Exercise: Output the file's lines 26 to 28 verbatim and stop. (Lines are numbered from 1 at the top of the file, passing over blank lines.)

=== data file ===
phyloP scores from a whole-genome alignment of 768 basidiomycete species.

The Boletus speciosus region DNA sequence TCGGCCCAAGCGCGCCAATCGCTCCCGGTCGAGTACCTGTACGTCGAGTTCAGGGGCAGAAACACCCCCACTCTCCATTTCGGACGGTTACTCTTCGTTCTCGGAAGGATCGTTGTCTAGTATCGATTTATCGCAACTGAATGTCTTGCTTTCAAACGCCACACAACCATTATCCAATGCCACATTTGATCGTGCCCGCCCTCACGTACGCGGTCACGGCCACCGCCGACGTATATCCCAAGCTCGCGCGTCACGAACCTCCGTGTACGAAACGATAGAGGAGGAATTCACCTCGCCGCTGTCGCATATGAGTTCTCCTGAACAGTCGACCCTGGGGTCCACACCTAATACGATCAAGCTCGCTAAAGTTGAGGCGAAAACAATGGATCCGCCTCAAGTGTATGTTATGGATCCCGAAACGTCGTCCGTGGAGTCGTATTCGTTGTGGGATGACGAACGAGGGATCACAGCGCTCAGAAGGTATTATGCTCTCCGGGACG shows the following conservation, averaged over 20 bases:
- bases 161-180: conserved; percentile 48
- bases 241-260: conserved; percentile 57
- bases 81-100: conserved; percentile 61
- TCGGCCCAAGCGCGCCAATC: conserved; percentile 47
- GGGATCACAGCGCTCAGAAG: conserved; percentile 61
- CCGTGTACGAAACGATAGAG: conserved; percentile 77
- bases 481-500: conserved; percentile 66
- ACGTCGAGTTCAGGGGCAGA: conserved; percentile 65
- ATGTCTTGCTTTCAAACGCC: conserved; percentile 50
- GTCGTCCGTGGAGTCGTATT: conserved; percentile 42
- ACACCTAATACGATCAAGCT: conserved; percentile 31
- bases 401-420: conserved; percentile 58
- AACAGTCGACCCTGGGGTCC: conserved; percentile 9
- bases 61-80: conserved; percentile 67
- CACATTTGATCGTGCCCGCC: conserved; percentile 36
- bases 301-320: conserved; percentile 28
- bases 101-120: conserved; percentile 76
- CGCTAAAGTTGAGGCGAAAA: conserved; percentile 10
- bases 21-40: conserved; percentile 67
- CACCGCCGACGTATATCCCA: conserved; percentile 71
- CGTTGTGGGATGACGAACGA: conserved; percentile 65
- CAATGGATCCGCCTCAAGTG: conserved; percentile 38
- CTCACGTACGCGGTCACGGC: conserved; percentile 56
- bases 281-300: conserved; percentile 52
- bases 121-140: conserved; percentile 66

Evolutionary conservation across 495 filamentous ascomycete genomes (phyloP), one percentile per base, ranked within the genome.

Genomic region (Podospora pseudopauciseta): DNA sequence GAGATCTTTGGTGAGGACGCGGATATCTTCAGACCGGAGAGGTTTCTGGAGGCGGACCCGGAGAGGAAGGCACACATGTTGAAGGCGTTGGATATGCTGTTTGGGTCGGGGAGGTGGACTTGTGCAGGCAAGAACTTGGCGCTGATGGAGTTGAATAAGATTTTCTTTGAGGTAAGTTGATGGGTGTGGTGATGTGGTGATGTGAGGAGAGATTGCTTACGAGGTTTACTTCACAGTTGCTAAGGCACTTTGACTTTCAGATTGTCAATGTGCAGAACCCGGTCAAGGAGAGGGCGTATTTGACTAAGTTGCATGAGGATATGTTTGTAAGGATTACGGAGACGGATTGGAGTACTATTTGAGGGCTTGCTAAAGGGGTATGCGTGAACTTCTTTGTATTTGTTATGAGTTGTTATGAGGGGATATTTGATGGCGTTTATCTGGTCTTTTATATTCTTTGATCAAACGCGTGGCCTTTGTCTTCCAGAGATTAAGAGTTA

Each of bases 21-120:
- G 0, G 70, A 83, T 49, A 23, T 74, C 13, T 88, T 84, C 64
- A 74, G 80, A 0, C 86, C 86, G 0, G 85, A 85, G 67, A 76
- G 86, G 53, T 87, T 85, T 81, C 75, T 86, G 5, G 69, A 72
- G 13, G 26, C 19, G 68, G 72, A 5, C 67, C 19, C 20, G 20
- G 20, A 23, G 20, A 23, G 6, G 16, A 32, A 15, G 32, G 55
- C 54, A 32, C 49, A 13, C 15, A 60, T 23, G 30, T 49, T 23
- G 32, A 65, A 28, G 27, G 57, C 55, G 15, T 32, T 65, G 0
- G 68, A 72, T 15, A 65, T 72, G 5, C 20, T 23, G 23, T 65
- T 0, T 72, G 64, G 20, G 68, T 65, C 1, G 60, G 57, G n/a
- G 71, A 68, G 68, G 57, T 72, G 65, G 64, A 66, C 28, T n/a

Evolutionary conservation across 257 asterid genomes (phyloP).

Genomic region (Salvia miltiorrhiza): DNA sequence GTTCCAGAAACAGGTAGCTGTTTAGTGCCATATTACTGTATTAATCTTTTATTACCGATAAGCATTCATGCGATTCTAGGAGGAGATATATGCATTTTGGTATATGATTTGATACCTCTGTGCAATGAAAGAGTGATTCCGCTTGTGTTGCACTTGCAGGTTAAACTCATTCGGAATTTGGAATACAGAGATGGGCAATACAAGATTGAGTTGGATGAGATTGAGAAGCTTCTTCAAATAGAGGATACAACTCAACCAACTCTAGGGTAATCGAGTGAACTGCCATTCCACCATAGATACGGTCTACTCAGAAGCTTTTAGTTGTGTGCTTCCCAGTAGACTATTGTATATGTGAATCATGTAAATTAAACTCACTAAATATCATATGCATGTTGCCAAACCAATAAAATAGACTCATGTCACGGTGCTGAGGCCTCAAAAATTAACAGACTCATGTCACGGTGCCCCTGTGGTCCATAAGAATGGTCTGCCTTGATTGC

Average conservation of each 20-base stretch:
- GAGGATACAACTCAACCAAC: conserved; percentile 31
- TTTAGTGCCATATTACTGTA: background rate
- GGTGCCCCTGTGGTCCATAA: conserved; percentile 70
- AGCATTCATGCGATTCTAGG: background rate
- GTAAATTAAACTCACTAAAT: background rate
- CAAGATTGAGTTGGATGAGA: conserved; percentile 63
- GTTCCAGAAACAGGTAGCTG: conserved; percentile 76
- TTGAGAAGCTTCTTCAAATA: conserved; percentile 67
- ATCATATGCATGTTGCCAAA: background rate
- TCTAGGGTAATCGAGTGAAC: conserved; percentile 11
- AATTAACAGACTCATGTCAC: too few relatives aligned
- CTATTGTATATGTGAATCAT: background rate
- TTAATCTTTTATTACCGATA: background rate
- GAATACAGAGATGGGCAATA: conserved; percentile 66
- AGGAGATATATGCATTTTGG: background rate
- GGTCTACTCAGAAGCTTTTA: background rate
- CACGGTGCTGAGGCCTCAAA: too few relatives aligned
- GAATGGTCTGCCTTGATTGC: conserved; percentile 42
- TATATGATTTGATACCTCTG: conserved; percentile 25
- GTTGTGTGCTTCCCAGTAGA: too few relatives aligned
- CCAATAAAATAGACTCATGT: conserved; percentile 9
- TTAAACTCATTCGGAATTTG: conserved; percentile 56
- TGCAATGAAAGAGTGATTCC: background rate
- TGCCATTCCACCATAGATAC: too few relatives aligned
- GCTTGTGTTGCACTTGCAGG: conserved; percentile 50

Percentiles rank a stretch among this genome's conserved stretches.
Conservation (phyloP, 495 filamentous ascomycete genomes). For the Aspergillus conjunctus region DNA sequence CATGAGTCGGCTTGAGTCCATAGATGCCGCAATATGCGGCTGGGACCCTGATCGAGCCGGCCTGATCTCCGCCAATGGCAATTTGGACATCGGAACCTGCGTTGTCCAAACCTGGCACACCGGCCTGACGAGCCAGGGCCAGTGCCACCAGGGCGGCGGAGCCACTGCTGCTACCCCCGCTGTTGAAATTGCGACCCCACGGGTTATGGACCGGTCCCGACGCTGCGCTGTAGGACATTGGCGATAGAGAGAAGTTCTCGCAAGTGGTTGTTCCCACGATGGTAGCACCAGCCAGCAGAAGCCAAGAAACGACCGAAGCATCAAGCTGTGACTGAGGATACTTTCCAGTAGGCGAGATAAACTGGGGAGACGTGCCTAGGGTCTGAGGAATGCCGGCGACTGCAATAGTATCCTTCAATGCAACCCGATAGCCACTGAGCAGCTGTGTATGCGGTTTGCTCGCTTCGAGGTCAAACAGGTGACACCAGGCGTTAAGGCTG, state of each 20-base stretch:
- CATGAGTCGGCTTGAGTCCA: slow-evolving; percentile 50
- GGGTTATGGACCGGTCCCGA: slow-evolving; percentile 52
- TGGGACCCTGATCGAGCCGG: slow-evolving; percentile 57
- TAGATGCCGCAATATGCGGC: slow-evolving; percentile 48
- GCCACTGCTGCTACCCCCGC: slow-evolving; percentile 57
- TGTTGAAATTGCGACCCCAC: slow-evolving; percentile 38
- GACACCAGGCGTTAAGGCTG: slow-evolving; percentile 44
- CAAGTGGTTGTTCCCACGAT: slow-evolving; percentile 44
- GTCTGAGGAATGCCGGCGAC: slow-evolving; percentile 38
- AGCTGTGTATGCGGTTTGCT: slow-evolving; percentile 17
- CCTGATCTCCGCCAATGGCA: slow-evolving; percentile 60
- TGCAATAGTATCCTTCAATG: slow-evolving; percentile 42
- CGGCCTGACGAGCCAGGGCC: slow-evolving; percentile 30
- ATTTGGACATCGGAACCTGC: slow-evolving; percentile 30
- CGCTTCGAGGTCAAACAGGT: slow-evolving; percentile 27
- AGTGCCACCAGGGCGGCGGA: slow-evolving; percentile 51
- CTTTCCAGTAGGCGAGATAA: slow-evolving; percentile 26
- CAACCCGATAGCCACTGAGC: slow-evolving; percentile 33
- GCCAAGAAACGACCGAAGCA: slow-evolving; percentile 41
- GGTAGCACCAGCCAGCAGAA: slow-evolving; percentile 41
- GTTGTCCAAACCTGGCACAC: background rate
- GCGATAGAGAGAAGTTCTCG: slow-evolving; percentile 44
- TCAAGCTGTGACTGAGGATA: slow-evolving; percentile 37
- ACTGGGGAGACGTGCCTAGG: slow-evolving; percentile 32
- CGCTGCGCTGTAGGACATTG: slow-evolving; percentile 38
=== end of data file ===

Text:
- bases 281-300: conserved; percentile 52
- bases 121-140: conserved; percentile 66

Evolutionary conservation across 495 filamentous ascomycete genomes (phyloP), one percentile per base, ranked within the genome.